## Tuesday, May 12, 2009

### Making Change

I'm stuck. The calendar program we use (which I love!) has the kids making change from a quarter based on each day's date. So, today on the 12th, we had to pretend to pay for something costing 12 cents with a quarter. They had to figure out the change. Most of them don't get it. That doesn't shock me because I can't figure out how to help them understand it. It's such a tough concept. Any thoughts?

teacherninja said...

Sounds like a silly program. My daughter isn't even in first yet and would have piped up with, "But I don't think you can buy anything for 12 cents!" I've heard her say things like that before.

I teach 2nd graders who don't get this. I think it's not developmentally appropriate.

Ms. K said...

I recall learning addition and subtraction, although I feel like it was second or third grade.
What I remember was the teacher used skittles. She handed them out (and of course told us not to eat them now, we could eat them later.) She had us count how many we had, then take away a certain number and count the remainder. As we did this she set the problem up on the board so that we could see how the concept looked in mathmatical form. It must have been effective because I am 31 and still remember the lesson clearly!

Anonymous said...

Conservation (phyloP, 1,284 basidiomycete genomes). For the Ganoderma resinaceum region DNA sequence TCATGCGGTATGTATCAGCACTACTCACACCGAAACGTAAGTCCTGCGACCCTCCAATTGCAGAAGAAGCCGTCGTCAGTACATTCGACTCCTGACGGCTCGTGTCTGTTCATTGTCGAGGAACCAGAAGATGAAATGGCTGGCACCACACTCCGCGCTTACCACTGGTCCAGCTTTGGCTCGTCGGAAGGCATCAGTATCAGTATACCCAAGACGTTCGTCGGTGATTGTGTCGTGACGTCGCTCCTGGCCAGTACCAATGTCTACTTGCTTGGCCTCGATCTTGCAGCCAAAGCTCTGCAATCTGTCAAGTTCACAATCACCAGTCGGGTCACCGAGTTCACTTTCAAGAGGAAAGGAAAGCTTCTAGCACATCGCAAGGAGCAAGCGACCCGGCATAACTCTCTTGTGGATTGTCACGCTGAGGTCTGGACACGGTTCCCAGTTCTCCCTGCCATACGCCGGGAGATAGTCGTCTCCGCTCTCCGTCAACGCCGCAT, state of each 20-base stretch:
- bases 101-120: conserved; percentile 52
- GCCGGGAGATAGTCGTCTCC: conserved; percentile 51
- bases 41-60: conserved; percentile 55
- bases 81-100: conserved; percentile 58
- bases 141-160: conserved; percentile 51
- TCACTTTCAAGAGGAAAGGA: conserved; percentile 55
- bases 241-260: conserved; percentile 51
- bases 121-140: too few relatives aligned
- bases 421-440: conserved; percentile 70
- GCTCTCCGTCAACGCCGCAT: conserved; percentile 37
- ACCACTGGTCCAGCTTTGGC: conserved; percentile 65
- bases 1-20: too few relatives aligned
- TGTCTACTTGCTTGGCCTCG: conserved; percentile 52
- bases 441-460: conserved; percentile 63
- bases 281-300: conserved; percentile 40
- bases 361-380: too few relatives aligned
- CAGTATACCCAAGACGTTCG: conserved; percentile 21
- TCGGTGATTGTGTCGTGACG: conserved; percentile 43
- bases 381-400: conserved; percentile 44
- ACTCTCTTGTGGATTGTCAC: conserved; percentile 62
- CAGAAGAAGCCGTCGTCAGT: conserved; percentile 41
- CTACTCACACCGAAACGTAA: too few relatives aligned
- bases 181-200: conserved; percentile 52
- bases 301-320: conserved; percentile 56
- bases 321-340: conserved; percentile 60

I'm not sure what your kids already know and can do. And how basic to get, but here's an idea.

Explain that when we pay for something, we often use a coin or dollar.

This coin or dollar is usually worth more than the item that we are purchasing.

The storekeeper does not want to take more of our money that is needed to pay for the item, so he has to take our coin, take out the cost of the item, and give us the leftover.

Show them how to breakdown a quarter. We can break it down into two dimes and a nickel, or one dime, 2 nickels and 5 pennies. Or 25 pennies. Or 5 nickels. Etc...

Have the kids practice breaking down a quarter into different parts.

Then, tell them to take 12 cents from their pile to pay for the item. Ask them to count what is left. That is the change that goes back to the customer.

They'll begin to notice that they need to break it down to a combination with at least 5 pennies, so they can take away the 2 cents from the 12 cents.

The more you can help them realize that we can break down numbers into different forms, the better off they'll be in math.

Anonymous said...

Can your students solve problems like Sue has 12 cents and Bob has 25 cents. Who has more? How much more? Or could they do this with single digit numbers?
Until they are comfortable telling how much more one quantity is than another, I don't think making change is developmentally appropriate.

organized chaos said...

yeah, I never did that part of the calendar (maybe because I didn't understand it). There are better ways to teach the concept without confusing them day after day...

ya ya's mom said...

could you show them how to count up?

Anonymous said...

Who is writing curriculum these days? The First Graders I tutor are being asked to convert 8+7 to 10+5 and then add. Are these people nuts? And the workbook is over 600 pages.